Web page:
5 Common Issues Faced By Home Insurance Customers

Home insurance customers enjoy the security of knowing they are protected in case damage or destruction occurs to their homes. There are issues to be aware of that can alter or jeopardize house insurance protection. Education in these areas can save time, money, and preserve financial security.

  1. The coverage amount of homeowners insurance is not enough:

    Ensure that the amount of home insurance is enough to rebuild a home in case of a catastrophic event. It is a common problem that home insurance customers find — after their home has been irreparably damaged, there is not enough coverage to rebuild their home. Research the cost of replacement of the home to avoid this issue by talking with local contractors and real estate agents in the area. The cost of replacing a home could reach amounts double the original purchase price. Being informed about this ever-changing amount is critical to ensuring that the replacement value coverage on the home is adequate. Since the housing and construction market changes frequently, it is important to do this on a regular basis every two years on average. It is safer to pay a bit of a higher premium before anything happens than to find the coverage is not enough to replace a home.

  2. The deductible has added conditions:

    Many homeowners feel comfortable in knowing their deductibles for claims is something they can afford. It is important to check the conditions of these standard deductibles to see what they specifically cover. In some cases, an added deductible exists for damage for particular conditions. For example, if there is damage from wind, such as a hurricane or a windstorm, there typically are added deductibles in addition to the standard deductible. Homeowners would be wise to check this out beforehand and know the terms and conditions of deductibles before a roof or wall is damaged by wind. It is best to read the homeowners insurance policy to make sure.

  3. When to file a home insurance claim or make an inquiry:

    A common issue facing home insurance customers is when to file a claim for minor damage. Before calling an insurer or an agent to ask about filing a claim, consider a few factors first. If a claim is filed for minor damage, it is likely homeowners insurance premiums will increase. If a claim is filed in the next few years for more serious damages, the insurance company may deem the policyholder a risk, and premiums can increase dramatically. It is recommended to thoroughly weigh the options and check the policy before submitting a claim for minor damage.

    What may seem as a harmless claim can trigger an interior inspection request by the insurance company. Previous claims, including those by previous owners, can add up, and one minor claim, that seems isolated, will bring about this type of inspection. If problems are found during the inspection, premiums could rise dramatically or the insurance company will choose not to renew the policy. Tread lightly when filing seemingly minor claims — it could turn into a major issue.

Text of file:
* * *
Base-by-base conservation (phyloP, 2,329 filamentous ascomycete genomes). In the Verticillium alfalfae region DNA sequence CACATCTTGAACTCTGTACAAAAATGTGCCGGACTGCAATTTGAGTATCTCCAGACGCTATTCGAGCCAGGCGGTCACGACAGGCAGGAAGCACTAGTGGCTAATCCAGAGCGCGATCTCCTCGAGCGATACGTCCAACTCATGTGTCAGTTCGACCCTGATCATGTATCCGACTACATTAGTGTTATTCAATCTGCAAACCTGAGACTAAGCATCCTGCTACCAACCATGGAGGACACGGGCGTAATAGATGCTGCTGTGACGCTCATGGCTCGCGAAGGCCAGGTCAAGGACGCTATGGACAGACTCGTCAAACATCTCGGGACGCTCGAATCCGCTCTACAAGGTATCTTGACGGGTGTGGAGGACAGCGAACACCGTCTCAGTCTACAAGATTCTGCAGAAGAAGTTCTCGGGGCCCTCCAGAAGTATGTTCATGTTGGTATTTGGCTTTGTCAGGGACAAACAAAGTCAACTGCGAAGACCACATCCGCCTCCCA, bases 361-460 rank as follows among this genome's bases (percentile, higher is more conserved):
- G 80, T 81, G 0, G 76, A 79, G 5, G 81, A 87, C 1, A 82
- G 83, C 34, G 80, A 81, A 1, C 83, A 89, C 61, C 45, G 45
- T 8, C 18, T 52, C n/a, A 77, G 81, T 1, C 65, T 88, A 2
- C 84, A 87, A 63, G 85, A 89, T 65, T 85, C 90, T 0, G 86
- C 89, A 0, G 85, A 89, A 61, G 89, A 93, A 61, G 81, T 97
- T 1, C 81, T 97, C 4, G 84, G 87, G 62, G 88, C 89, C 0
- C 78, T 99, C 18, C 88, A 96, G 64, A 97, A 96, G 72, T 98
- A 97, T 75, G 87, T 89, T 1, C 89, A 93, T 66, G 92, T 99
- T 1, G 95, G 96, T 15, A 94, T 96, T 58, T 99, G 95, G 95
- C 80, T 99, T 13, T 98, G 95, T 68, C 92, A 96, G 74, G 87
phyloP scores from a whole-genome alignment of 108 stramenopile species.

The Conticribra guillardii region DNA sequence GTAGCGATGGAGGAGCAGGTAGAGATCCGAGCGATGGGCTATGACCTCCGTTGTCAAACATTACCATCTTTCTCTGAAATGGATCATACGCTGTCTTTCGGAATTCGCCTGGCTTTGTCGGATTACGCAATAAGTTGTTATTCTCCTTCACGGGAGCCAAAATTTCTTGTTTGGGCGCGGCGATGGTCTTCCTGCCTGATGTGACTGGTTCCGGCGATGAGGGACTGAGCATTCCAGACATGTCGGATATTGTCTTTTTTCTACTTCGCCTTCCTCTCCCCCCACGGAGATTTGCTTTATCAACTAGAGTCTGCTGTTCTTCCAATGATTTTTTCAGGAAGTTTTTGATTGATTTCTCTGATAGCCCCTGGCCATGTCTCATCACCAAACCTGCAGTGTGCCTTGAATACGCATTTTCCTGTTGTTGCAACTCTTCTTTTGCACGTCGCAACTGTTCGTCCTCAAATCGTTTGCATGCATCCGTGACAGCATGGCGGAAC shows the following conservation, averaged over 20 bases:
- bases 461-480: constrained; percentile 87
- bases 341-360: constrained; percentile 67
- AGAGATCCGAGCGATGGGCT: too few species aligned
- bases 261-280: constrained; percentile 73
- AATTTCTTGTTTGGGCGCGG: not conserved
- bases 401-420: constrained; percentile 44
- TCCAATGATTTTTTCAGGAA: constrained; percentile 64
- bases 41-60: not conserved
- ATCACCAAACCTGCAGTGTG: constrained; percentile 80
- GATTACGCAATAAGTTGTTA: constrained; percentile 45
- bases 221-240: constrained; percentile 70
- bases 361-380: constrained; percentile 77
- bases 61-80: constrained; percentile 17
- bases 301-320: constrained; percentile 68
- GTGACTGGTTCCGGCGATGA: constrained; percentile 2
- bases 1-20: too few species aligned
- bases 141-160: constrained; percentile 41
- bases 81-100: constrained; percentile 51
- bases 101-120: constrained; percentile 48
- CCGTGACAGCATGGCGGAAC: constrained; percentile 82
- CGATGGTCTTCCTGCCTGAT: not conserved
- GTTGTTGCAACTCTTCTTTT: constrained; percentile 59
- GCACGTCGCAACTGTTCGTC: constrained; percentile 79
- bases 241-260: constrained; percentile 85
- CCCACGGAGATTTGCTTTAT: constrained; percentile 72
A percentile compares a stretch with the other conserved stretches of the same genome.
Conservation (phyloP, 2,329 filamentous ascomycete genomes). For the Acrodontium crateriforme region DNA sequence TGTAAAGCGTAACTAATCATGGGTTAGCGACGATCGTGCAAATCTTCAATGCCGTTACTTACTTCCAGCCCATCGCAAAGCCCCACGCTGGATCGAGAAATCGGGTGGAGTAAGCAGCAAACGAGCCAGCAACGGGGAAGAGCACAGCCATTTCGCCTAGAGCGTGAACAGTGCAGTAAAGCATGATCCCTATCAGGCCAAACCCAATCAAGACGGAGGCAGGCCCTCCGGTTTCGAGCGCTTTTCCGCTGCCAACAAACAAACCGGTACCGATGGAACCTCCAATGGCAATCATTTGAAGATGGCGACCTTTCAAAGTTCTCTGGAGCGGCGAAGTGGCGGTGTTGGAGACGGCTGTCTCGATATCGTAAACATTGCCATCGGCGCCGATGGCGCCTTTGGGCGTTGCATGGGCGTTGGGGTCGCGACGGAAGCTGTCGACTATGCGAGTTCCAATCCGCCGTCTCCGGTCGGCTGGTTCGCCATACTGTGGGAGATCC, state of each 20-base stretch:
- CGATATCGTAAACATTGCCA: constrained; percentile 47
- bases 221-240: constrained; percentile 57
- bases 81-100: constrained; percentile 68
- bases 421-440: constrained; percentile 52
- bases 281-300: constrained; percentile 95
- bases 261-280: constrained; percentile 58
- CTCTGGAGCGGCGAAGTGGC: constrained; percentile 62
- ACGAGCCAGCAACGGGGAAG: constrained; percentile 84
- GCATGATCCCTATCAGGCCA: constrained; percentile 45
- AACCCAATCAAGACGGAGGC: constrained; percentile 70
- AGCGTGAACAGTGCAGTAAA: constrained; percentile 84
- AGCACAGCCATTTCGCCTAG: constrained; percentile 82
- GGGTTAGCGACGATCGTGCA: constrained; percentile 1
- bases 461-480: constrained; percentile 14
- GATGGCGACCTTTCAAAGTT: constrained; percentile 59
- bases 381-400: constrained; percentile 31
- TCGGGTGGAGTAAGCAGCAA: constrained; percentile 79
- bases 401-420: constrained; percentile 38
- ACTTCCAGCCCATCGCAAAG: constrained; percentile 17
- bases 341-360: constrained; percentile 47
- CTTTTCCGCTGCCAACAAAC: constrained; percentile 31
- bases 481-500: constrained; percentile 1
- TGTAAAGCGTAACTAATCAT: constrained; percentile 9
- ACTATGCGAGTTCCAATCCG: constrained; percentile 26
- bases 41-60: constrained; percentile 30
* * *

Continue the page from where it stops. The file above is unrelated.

It is important to emphasize that even calling an agent to make an inquiry can negatively impact insurance down the road. Insurance companies use a database called the Comprehensive Loss Underwriting Exchange (CLUE), which records past histories of properties and policy holders. CLUE tracks five years-worth of property claims and property inquiries. Even if the homeowner called to ask if the property was covered for floods, that would be recorded in the CLUE database. Rather than calling an agent to ask a question, it is much better to read the policy to get the answers needed.

    Call a contractor and get an estimate of what it costs to fix the damage. If it is affordable and especially if it does not exceed the deductible, it’s best homeowners fix it themselves.

  4. Luxury items coverage:

    A typical issue facing homeowners concerning their luxury items is coverage under normal house insurance policies. Most house insurance policies do not cover expensive jewelry, art, and fur coats. Sometimes a homeowner has to buy a separate rider or policy to cover very expensive goods. Checking with the agent in this case, to see what is needed in this situation, is a wise course of action.

  5. Cancellation of a homeowners policy:

    Typically, if premiums are paid on time and no fraud or misrepresentation occurs on the part of the policyholder, an insurance company will renew a policy regularly. Insurance policies carry a set term, commonly six months to a year. In most states, laws are in place to regulate why an insurance company can cancel a policy during the term. An insurance company can decide at the end of the term of the policy to not renew. The decision to not renew can be for any reason as long as it is not illegal, and the company will send a letter before the end of the term to notify the homeowner of the decision not to renew.

    A common issue for house insurance customers is when to switch companies. The homeowner should get a new policy before canceling any old ones. Once in place, the homeowner would notify the current insurer they are not going to renew. This is best done in writing, with an effective date which coordinates with the start of the new insurance policy. Before making this decision, see if there are any penalties for what the insurance company may consider an early cancellation. It is best to cancel an insurance policy after new coverage has been secured as close to the end of the term as possible.

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